FMT is defined by the FDA as a biological agent which is not FDA-approved. When treating recurrent CDI, an Investigation New Drug (IND) permit is encouraged but not required for physicians. However, the FDA is looking to regulate FMT and may eventually require an IND permit for use. Under current regulation, a licensed physician must comply with the following rules if they are to use FMT without an IND permit:

  1. The licensed health care provider treating the patient obtains adequate consent from the patient or his or her legally authorized representative for the use of FMT products. The consent should include, at a minimum, a statement that the use of FMT products to treat C. difficile is investigational and a discussion of its reasonably foreseeable risks
  2. The FMT product is not obtained from a stool bank
  3. The stool donor and stool are qualified by screening and testing performed under the direction of the licensed health care provider for the purpose of providing the FMT product for treatment of the patient.

Guideline Recommendation
FMT is now recommended by the 2017 update as an option for second and subsequent recurrence of CDI (strong recommendation, moderate quality of evidence). It is included in the treatment algorithm along with three antibiotic options (weak recommendations, low quality of evidence). The opinion of the panel is that appropriate antibiotic treatments for at least two recurrences should be tried before performing FMT, meaning it would have to be at least the patient’s fourth episode. However, the authors note that there is no evidence to support the number of failed antibiotic therapies.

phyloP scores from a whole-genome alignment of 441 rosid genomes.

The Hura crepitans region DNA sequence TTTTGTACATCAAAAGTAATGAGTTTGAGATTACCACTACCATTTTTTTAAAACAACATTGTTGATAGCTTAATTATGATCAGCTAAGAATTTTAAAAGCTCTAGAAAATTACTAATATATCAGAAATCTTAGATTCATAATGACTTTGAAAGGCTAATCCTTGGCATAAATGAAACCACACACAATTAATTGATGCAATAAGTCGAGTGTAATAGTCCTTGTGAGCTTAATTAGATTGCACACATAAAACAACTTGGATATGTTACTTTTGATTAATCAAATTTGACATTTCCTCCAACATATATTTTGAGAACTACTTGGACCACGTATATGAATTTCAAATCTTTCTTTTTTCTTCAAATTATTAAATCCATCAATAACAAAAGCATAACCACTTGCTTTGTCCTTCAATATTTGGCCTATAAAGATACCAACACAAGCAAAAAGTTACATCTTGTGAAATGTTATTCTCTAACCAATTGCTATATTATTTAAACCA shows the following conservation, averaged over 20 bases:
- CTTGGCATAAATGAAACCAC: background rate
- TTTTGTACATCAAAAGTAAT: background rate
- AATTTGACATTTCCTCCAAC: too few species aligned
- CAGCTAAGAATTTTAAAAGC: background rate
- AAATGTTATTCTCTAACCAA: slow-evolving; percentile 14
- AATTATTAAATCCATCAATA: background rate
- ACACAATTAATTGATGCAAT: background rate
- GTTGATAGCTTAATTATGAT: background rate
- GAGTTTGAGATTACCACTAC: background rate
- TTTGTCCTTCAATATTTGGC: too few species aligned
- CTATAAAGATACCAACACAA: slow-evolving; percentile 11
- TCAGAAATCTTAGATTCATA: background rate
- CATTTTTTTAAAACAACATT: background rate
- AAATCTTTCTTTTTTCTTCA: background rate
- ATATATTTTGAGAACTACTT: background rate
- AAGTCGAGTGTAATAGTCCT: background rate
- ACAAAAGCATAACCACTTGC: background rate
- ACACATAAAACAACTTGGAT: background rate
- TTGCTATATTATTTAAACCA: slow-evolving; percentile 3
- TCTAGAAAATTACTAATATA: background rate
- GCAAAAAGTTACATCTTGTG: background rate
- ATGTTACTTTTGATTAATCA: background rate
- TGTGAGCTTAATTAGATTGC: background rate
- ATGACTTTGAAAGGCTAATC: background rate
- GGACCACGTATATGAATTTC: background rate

FMT Protocol
There are a few different delivery modalities in which FMT can be performed. To begin, a donor must provide fecal material for preparation. In 2013, several medical societies including IDSA and American College of Gastroenterology (ACG) jointly released a consensus statement for guidance on donor screening and stool testing for FMT.17 It is preferred that a donor is an intimate, long-time partner of adult patient, first-degree relative, close friend, or well-screened donor. Donor exclusion consists of the following:

  • History of antibiotic treatment during the preceding three months of donation
  • History of intrinsic gastrointestinal illness such as inflammatory bowel disease
  • History of autoimmune illness or ongoing immune modulating therapy
  • History of chronic pain syndromes such as fibromyalgia
  • Metabolic syndrome, obesity, or malnutrition
  • History of malignant illness of ongoing oncologic therapy

Patients should also be screened for hepatitis A, B, C, HIV, and syphilis within 4 weeks of donation as well as Clostridium difficile toxin B and culture for enteric pathogens.

Options to deliver FMT include nasogastric tube administration, nasoduodenal delivery, nasojejunal delivery, colonoscopy, retention enema, or oral capsules. Each delivery method carries a risk such as aspiration with nasogastric tube delivery or colon perforation with colonoscopy delivery. Overall, physicians should use their clinical judgment to determine the best method of administration for FMT.